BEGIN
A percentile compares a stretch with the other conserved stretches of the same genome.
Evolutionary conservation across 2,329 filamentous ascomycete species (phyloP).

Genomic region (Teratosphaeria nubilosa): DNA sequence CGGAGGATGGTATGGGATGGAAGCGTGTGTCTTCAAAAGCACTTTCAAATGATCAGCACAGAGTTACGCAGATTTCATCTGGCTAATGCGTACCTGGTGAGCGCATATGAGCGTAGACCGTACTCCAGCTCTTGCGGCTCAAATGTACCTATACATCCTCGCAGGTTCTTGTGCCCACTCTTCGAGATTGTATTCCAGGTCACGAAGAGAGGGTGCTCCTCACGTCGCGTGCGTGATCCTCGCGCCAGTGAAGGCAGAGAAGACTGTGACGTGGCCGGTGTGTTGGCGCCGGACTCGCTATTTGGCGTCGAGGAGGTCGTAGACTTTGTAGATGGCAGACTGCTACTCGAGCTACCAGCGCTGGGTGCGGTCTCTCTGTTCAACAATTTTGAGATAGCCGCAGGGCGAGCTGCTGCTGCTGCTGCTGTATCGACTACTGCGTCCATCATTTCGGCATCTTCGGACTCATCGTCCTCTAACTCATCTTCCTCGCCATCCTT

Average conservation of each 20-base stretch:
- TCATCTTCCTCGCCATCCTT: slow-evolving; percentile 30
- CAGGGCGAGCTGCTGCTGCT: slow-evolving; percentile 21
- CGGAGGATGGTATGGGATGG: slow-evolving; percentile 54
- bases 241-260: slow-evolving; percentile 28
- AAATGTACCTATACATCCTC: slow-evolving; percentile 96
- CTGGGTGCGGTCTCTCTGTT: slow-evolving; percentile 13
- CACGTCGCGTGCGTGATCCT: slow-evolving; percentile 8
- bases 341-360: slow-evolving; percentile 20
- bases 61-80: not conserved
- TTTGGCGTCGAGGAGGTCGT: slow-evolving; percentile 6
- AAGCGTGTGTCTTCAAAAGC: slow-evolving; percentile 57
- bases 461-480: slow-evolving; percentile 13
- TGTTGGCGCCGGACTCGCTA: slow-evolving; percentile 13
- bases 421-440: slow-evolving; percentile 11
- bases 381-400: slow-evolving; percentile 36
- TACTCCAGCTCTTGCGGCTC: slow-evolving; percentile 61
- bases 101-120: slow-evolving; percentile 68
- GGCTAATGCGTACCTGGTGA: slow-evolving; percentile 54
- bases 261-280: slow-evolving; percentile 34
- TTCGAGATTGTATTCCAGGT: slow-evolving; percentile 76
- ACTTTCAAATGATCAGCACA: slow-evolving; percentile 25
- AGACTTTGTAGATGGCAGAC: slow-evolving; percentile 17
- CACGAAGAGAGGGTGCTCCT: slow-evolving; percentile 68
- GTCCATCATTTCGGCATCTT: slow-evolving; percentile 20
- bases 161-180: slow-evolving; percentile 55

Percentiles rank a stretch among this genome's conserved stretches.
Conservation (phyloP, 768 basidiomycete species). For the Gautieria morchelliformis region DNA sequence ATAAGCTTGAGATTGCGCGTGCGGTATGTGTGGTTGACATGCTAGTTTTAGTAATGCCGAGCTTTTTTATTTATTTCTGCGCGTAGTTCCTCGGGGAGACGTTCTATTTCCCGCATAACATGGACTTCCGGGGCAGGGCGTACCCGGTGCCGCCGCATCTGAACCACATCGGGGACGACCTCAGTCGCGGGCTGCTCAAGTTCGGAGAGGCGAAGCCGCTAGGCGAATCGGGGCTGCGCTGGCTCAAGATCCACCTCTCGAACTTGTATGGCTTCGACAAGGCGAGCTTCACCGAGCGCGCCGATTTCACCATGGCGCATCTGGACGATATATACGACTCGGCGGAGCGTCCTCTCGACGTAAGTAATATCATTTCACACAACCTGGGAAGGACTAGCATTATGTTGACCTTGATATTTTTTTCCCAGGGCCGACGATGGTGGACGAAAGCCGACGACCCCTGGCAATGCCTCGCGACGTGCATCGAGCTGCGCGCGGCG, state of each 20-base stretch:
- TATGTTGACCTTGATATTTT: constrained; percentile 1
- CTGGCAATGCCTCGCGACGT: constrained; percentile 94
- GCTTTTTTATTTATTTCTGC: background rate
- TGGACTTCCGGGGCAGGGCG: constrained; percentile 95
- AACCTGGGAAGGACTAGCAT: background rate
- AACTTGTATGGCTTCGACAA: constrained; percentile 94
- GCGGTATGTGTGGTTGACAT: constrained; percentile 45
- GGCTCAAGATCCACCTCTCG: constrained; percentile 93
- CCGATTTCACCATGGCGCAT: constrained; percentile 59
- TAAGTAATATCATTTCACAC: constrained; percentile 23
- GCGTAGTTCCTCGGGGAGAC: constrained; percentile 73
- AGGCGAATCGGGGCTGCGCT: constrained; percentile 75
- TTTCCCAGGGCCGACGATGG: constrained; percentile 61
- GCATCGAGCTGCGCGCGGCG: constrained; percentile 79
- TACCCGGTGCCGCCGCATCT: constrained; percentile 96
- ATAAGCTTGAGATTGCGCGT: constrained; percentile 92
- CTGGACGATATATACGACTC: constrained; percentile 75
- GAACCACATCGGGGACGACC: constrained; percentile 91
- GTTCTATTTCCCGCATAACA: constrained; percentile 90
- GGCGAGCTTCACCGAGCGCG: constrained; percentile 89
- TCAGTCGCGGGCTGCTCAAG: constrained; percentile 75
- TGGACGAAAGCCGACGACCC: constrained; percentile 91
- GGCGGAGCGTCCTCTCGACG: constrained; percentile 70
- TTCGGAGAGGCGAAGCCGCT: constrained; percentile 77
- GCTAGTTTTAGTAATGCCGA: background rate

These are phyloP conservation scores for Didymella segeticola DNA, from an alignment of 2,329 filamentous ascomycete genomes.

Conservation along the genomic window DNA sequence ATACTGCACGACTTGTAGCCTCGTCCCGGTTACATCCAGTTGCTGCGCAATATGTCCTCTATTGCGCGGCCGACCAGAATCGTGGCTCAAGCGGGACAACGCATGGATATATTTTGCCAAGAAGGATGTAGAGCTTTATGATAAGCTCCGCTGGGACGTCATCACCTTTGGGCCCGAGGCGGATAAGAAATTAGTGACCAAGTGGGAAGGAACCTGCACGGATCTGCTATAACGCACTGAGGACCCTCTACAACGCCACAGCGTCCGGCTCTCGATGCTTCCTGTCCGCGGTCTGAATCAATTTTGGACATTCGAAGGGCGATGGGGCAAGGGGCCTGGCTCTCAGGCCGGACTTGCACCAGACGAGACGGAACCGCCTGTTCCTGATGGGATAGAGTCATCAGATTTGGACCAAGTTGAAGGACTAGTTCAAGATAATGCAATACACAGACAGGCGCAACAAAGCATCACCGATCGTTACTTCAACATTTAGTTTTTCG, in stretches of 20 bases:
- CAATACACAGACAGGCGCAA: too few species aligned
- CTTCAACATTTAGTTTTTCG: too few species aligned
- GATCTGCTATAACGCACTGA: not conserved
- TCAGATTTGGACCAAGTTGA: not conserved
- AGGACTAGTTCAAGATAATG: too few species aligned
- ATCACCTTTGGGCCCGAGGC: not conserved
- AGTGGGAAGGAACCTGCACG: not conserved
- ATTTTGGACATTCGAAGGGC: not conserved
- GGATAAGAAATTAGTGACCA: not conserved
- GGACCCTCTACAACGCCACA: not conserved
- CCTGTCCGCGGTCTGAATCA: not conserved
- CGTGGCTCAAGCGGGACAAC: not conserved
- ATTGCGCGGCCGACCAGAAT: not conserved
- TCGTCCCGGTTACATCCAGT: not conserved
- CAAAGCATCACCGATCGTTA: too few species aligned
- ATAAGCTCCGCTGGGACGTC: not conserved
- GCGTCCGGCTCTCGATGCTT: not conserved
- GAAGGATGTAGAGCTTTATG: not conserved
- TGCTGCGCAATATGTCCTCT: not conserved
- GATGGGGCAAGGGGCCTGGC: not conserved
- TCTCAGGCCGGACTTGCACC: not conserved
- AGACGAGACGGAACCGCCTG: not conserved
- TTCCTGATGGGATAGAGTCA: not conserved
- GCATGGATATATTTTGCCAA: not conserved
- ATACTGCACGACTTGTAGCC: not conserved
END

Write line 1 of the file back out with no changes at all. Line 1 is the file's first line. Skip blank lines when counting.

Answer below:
A percentile compares a stretch with the other conserved stretches of the same genome.